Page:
Treaty No.2

Known as the “Manitoba Post Treaty” was made on August 21, 1871at Manitoba Post as they were also present and participating in the making of Treaty One. The Manitoba House Fur Trading Post was on the west shore of Lake Manitoba about fifteen miles up from the Narrows. Just adjacent, and strung along the lakeshore with its long and narrow lots was the Manitoba House Settlement, with its little Anglican Mission Church, log tower belfry, and parsonage at the centre. Nearby was the school house and post office named “Kinosoto”. The people of this little community were all descendants of employees of the Hudson’s Bay Company or North West Trading Company, of French, English and Scottish extraction, who had intermarried with the Indians. Treaty two was made by five Chiefs: Mekis, Francois (Broken Fingers), Ma-sah-kee-yash, Keweetahquinnayash and Sou-sonce.

“So, the Treaty was made, the Commissioners meaning one thing, the Indians another.” The ink was hardly dry on the Treaty before disagreements broke out. The Anishinaabe complained that agreements reached during negotiations had not appeared in the written document, and that some agreements which did appear in writing were not being fulfilled by the Crown. There were disagreements as to what had been agreed to not only between the Commissioners and the Anishinaabe, but among the Commissioners themselves. Much to the chagrin of Commissioner Simpson, the Ojibway had demanded economic development resources, including farm animals, horses, wagons, and farm tools and equipment. These demands were agreed to by the Commissioners, but Simpson had not included these items in the written Treaty. Instead he tacked on a list of “Outside Promises.”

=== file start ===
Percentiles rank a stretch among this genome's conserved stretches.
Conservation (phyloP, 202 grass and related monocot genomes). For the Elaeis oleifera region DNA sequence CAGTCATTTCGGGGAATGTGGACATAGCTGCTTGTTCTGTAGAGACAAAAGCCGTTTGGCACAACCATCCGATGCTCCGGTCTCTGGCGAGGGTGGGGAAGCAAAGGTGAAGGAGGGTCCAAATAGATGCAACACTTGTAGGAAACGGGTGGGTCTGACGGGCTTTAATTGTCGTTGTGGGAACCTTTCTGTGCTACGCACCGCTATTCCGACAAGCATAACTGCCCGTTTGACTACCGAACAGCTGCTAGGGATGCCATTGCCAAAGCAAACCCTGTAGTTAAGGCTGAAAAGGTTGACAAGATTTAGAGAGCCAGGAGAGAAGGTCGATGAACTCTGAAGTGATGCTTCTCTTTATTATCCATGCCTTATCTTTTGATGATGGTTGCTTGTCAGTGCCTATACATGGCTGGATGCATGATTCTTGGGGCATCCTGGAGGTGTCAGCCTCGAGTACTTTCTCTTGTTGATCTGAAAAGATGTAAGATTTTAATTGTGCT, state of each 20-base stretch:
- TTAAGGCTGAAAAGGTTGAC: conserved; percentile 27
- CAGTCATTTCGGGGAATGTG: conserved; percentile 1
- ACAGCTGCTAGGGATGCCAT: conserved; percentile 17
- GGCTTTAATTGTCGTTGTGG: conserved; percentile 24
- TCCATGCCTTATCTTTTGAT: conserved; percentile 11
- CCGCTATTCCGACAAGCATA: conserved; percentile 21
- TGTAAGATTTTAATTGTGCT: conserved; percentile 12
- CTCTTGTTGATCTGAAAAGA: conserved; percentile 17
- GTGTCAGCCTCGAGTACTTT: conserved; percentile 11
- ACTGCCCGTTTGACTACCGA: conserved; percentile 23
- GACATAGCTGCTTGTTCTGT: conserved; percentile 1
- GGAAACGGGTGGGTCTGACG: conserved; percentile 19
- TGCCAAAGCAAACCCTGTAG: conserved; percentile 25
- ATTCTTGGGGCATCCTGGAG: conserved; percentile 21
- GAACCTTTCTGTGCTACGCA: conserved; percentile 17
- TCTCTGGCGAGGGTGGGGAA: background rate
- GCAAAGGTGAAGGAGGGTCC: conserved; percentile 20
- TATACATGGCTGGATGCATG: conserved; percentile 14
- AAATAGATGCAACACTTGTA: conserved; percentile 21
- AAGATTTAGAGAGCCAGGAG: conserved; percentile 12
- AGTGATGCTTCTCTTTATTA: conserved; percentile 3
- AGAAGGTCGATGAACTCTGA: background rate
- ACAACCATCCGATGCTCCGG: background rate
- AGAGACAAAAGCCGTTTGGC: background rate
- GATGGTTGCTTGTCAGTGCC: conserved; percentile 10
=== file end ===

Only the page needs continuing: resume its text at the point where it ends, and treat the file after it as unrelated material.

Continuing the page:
The Indians made Treaties with the Queen. They did not consider themselves Canadians, and they had no part in the people or the doings of the distant federation. But the Canadian government had to fulfill obligations agreed to by the Queen’s Chief, and in particular, had to foot the bills. Canada thinks that they had bought the land, and yet she hadn’t. The land was Crown land. The reserves to live on were granted and guaranteed by the Queen out of Crown lands. The Indians were her loyal allies. The infant country of Canada was a stranger and an intruder. So were the new settlers that are flooding onto their lands.  In the 149 years which have passed, the honour of the Crown has become badly tarnished. In the years following Treaty, the self-governing Anishinaabe would become wards of Canada subject to the control of Indian Agents and the Indian Act. When the lands were opened to settlement, exploitation Indigenous resources began without permission or compensation. Racism and discrimination in employment shunted the Indians aside. The Treaty promise of fertile lands set aside for farming was not fulfilled. The Anishinaabe people were denied access to their resources on unsettled lands. Present day interpretation of the Treaties continues to be defined by the courts and more recently, at Treaty tables established between Canada (Crown) and Anishinaabe.